Salty Waters Raw Bar and Grill

Cuisine: SeafoodCategory: Neighborhood FavoriteLocation: 520 Folly Road, James IslandPhone: 762-9252Hours: 11 a.m.-10 p.m. Monday-Thursday, 11 a.m.-midnight Friday-SaturdayParking: Shopping center lotFood: ???Atmosphere: ??Service: ??Price: $-$$$$$Costs: Appetizers $6-$9; raw bar $7-MP; seafood combination towers $17-$39; soups and salads $5; seafood $14-$22; burgers and sandwiches $9-$11; entrees $14-$21. Lunch $8-$12.Vegetarian Options: Yes, if one eats seafood.Bar: Full-service bar, happy hour 4-8 p.m. daily, special drink menu.Decibel Level: Varies; local sports fans are encouraged on game days; special events with DJs.Wheelchair Access: YesOther: Outside dining tables, Ladies Night, live broadcasts, special events (such as pig and oyster roasts), game-day specials, takeout, reservations, children welcome. Monday-Thursday happy hour: all-you-can-eat oysters $18; oyster buckets $10; on Saturdays, all-you-can-eat oysters $15, oyster buckets $8. saltywatersrawbar@aol.com, Facebook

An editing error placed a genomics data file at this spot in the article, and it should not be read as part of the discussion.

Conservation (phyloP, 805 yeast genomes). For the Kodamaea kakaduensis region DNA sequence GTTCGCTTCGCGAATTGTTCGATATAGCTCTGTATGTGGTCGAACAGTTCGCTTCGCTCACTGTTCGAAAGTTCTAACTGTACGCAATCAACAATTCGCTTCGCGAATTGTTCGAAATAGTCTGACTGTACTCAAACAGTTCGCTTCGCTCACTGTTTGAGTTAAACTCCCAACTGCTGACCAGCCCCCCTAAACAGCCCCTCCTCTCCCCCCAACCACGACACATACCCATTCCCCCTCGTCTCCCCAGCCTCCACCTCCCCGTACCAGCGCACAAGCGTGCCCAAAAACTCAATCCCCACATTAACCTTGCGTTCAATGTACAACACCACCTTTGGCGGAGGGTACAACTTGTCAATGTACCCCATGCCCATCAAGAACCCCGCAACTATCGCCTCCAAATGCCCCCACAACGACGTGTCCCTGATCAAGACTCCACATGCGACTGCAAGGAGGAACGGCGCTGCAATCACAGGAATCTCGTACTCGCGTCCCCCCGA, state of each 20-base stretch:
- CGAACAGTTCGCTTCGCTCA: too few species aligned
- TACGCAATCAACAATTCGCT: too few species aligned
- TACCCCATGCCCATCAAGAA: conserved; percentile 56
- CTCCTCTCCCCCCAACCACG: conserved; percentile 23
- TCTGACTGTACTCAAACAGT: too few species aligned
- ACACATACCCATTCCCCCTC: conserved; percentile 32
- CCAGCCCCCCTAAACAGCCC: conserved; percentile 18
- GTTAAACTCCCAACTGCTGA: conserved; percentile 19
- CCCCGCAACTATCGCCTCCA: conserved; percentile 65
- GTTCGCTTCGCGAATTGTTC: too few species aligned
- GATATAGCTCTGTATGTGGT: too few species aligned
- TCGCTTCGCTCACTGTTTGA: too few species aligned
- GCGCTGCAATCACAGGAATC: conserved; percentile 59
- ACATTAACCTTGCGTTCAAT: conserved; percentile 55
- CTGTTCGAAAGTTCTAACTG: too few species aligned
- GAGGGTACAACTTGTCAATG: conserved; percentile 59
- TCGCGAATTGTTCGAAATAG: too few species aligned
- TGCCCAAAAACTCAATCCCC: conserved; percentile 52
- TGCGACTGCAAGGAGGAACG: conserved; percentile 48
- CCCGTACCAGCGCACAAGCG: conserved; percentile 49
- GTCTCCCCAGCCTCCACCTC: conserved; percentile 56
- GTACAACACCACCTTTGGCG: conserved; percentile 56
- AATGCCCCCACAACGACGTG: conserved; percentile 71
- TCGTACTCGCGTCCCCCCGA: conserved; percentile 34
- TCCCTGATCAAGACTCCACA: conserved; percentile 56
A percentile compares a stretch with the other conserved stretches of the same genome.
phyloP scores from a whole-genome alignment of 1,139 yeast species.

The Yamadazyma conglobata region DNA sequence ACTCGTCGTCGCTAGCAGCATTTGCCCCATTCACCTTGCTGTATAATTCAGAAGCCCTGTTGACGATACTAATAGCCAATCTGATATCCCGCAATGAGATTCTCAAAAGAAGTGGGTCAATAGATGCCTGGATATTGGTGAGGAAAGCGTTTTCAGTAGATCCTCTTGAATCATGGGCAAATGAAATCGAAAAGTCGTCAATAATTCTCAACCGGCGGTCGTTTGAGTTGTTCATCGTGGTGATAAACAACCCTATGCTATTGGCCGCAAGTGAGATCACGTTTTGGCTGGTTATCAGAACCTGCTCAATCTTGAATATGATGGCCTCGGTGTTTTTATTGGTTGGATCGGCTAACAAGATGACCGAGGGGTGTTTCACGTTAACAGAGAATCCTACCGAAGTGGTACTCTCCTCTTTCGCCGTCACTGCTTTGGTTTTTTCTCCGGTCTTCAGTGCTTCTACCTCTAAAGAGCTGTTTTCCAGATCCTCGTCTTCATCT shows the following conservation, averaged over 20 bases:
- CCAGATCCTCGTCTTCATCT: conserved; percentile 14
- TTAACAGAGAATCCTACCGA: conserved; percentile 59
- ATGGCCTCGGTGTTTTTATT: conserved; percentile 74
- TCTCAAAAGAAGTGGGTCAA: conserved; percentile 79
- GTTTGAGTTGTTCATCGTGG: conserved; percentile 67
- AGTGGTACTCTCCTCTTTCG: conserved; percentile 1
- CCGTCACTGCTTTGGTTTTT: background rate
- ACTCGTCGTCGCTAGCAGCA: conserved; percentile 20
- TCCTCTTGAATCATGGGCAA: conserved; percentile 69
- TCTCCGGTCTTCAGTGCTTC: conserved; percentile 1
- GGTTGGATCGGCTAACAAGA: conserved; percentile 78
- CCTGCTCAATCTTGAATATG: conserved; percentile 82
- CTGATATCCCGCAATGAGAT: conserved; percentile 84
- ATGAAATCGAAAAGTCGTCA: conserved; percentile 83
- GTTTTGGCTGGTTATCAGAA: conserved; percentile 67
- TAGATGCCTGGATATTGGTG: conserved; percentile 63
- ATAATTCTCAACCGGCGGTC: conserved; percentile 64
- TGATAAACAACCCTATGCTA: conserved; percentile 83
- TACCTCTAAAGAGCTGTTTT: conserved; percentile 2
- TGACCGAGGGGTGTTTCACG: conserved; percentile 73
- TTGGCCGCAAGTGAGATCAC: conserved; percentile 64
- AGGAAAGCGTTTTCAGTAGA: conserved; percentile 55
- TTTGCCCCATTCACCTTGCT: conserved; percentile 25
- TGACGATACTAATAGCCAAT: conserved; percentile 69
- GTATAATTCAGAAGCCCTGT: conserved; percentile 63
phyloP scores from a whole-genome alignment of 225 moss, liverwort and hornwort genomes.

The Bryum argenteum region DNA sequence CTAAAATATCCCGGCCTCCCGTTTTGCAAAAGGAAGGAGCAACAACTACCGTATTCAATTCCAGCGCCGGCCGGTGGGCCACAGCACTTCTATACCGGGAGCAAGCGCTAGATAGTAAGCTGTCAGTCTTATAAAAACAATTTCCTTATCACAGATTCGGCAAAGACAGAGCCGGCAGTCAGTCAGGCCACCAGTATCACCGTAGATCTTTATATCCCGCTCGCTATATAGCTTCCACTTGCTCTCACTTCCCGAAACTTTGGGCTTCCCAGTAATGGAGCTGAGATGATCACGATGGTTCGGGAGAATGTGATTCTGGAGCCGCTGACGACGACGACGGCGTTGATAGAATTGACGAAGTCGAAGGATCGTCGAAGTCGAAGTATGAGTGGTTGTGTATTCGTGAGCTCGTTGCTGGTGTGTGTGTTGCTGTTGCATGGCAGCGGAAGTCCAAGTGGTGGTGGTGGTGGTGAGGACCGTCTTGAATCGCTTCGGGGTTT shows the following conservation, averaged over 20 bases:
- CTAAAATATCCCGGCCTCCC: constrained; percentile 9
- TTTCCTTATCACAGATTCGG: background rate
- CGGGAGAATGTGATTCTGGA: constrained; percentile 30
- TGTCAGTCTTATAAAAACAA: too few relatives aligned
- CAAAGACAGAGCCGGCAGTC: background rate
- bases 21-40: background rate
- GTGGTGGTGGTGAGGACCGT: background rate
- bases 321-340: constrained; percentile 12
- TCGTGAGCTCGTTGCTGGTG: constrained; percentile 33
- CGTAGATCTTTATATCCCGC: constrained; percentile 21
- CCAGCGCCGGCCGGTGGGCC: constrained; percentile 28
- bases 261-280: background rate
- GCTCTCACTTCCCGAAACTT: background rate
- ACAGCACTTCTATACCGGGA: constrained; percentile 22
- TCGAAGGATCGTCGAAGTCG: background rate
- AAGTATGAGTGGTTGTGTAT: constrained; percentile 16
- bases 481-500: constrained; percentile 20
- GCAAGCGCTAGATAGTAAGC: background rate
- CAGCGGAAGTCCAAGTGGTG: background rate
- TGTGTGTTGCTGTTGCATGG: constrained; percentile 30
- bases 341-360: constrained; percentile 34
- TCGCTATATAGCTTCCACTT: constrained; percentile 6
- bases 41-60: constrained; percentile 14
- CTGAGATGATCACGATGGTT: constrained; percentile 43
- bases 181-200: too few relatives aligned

Starfish Grille closed in late May with the retirement of owner Kerry Gionis. The property at 520 Folly Road in the Merchants Village Shopping Center was acquired by Justin and Jamey Parfrey.

Justin Parfrey is a graduate of Johnson & Wales University (Charleston) and earned his shucking chops at Water’s Edge Restaurant on Shem Creek and Gilligan’s Steamer and Raw Bar. When the opportunity presented itself, this young chef was ready to belly up to the bar — the raw bar, that is.

August saw the Parfreys open the restaurant as Salty Waters Raw Bar and Grill. They kept the footprint of the previous restaurant but took down the short wall that divided the bar and dining spaces and added a wooden bar. Long gone are the pane-less window frames, taxidermied fish mounts and coastal colors.